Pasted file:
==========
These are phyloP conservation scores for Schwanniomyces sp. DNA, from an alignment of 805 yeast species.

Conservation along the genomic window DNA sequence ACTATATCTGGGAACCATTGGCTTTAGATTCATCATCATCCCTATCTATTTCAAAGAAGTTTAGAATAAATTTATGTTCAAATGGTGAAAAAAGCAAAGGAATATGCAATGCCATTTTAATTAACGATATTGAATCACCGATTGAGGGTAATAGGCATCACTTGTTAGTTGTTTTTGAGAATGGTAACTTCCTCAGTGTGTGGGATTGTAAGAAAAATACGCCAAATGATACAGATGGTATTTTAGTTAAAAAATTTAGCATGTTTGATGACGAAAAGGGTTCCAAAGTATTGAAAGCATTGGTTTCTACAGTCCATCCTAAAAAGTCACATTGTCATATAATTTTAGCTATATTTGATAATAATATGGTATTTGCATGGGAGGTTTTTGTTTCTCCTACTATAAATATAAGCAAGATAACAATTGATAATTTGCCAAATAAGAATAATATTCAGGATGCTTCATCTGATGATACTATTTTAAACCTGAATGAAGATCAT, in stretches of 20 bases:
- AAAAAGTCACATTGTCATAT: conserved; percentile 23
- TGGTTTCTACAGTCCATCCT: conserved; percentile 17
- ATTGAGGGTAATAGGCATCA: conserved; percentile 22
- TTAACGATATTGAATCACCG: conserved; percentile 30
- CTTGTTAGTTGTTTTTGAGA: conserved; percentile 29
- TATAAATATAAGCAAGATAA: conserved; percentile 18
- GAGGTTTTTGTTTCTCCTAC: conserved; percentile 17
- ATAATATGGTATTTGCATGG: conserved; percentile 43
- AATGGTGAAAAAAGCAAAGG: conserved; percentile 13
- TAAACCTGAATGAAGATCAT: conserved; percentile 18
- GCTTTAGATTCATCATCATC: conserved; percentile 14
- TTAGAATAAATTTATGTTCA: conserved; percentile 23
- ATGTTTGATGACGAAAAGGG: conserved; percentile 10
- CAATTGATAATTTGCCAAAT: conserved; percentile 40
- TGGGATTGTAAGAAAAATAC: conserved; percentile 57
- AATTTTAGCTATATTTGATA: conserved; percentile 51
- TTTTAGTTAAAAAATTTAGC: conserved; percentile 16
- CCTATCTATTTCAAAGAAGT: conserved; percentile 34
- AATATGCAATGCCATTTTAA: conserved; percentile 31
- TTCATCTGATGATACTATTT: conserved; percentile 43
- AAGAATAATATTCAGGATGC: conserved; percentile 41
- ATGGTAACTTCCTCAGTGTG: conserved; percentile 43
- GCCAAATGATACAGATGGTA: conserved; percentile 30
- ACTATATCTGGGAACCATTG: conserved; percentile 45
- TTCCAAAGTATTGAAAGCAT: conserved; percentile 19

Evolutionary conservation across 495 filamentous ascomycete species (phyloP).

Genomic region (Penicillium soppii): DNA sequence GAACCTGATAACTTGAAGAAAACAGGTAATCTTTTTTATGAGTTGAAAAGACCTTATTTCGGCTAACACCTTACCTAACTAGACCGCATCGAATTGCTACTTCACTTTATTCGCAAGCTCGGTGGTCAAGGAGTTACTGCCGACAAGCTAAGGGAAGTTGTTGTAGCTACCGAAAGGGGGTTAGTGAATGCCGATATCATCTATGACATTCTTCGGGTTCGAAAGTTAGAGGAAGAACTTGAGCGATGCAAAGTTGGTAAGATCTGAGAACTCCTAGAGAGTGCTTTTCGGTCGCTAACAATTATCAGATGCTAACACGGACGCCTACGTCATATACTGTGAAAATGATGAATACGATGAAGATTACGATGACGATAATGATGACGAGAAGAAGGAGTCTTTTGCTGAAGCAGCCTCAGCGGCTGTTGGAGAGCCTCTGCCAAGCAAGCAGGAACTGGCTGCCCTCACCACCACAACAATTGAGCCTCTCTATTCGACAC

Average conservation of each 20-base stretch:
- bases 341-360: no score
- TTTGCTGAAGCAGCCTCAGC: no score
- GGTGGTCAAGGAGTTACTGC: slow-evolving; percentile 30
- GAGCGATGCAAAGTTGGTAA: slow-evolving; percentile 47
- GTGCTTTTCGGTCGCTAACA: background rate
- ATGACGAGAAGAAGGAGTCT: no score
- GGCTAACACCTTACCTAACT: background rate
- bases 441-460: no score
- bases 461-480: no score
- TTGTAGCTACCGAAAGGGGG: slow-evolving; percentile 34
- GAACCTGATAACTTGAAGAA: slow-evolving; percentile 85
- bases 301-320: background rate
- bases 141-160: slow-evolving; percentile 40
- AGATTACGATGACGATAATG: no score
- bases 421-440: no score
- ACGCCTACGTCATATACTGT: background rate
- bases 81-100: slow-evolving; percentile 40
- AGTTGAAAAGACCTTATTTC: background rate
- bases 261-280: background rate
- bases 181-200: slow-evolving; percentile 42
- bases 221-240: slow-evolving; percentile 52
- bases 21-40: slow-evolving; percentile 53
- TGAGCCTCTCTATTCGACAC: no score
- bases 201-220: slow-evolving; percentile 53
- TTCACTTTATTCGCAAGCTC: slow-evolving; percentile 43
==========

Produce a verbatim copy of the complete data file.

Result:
These are phyloP conservation scores for Schwanniomyces sp. DNA, from an alignment of 805 yeast species.

Conservation along the genomic window DNA sequence ACTATATCTGGGAACCATTGGCTTTAGATTCATCATCATCCCTATCTATTTCAAAGAAGTTTAGAATAAATTTATGTTCAAATGGTGAAAAAAGCAAAGGAATATGCAATGCCATTTTAATTAACGATATTGAATCACCGATTGAGGGTAATAGGCATCACTTGTTAGTTGTTTTTGAGAATGGTAACTTCCTCAGTGTGTGGGATTGTAAGAAAAATACGCCAAATGATACAGATGGTATTTTAGTTAAAAAATTTAGCATGTTTGATGACGAAAAGGGTTCCAAAGTATTGAAAGCATTGGTTTCTACAGTCCATCCTAAAAAGTCACATTGTCATATAATTTTAGCTATATTTGATAATAATATGGTATTTGCATGGGAGGTTTTTGTTTCTCCTACTATAAATATAAGCAAGATAACAATTGATAATTTGCCAAATAAGAATAATATTCAGGATGCTTCATCTGATGATACTATTTTAAACCTGAATGAAGATCAT, in stretches of 20 bases:
- AAAAAGTCACATTGTCATAT: conserved; percentile 23
- TGGTTTCTACAGTCCATCCT: conserved; percentile 17
- ATTGAGGGTAATAGGCATCA: conserved; percentile 22
- TTAACGATATTGAATCACCG: conserved; percentile 30
- CTTGTTAGTTGTTTTTGAGA: conserved; percentile 29
- TATAAATATAAGCAAGATAA: conserved; percentile 18
- GAGGTTTTTGTTTCTCCTAC: conserved; percentile 17
- ATAATATGGTATTTGCATGG: conserved; percentile 43
- AATGGTGAAAAAAGCAAAGG: conserved; percentile 13
- TAAACCTGAATGAAGATCAT: conserved; percentile 18
- GCTTTAGATTCATCATCATC: conserved; percentile 14
- TTAGAATAAATTTATGTTCA: conserved; percentile 23
- ATGTTTGATGACGAAAAGGG: conserved; percentile 10
- CAATTGATAATTTGCCAAAT: conserved; percentile 40
- TGGGATTGTAAGAAAAATAC: conserved; percentile 57
- AATTTTAGCTATATTTGATA: conserved; percentile 51
- TTTTAGTTAAAAAATTTAGC: conserved; percentile 16
- CCTATCTATTTCAAAGAAGT: conserved; percentile 34
- AATATGCAATGCCATTTTAA: conserved; percentile 31
- TTCATCTGATGATACTATTT: conserved; percentile 43
- AAGAATAATATTCAGGATGC: conserved; percentile 41
- ATGGTAACTTCCTCAGTGTG: conserved; percentile 43
- GCCAAATGATACAGATGGTA: conserved; percentile 30
- ACTATATCTGGGAACCATTG: conserved; percentile 45
- TTCCAAAGTATTGAAAGCAT: conserved; percentile 19

Evolutionary conservation across 495 filamentous ascomycete species (phyloP).

Genomic region (Penicillium soppii): DNA sequence GAACCTGATAACTTGAAGAAAACAGGTAATCTTTTTTATGAGTTGAAAAGACCTTATTTCGGCTAACACCTTACCTAACTAGACCGCATCGAATTGCTACTTCACTTTATTCGCAAGCTCGGTGGTCAAGGAGTTACTGCCGACAAGCTAAGGGAAGTTGTTGTAGCTACCGAAAGGGGGTTAGTGAATGCCGATATCATCTATGACATTCTTCGGGTTCGAAAGTTAGAGGAAGAACTTGAGCGATGCAAAGTTGGTAAGATCTGAGAACTCCTAGAGAGTGCTTTTCGGTCGCTAACAATTATCAGATGCTAACACGGACGCCTACGTCATATACTGTGAAAATGATGAATACGATGAAGATTACGATGACGATAATGATGACGAGAAGAAGGAGTCTTTTGCTGAAGCAGCCTCAGCGGCTGTTGGAGAGCCTCTGCCAAGCAAGCAGGAACTGGCTGCCCTCACCACCACAACAATTGAGCCTCTCTATTCGACAC

Average conservation of each 20-base stretch:
- bases 341-360: no score
- TTTGCTGAAGCAGCCTCAGC: no score
- GGTGGTCAAGGAGTTACTGC: slow-evolving; percentile 30
- GAGCGATGCAAAGTTGGTAA: slow-evolving; percentile 47
- GTGCTTTTCGGTCGCTAACA: background rate
- ATGACGAGAAGAAGGAGTCT: no score
- GGCTAACACCTTACCTAACT: background rate
- bases 441-460: no score
- bases 461-480: no score
- TTGTAGCTACCGAAAGGGGG: slow-evolving; percentile 34
- GAACCTGATAACTTGAAGAA: slow-evolving; percentile 85
- bases 301-320: background rate
- bases 141-160: slow-evolving; percentile 40
- AGATTACGATGACGATAATG: no score
- bases 421-440: no score
- ACGCCTACGTCATATACTGT: background rate
- bases 81-100: slow-evolving; percentile 40
- AGTTGAAAAGACCTTATTTC: background rate
- bases 261-280: background rate
- bases 181-200: slow-evolving; percentile 42
- bases 221-240: slow-evolving; percentile 52
- bases 21-40: slow-evolving; percentile 53
- TGAGCCTCTCTATTCGACAC: no score
- bases 201-220: slow-evolving; percentile 53
- TTCACTTTATTCGCAAGCTC: slow-evolving; percentile 43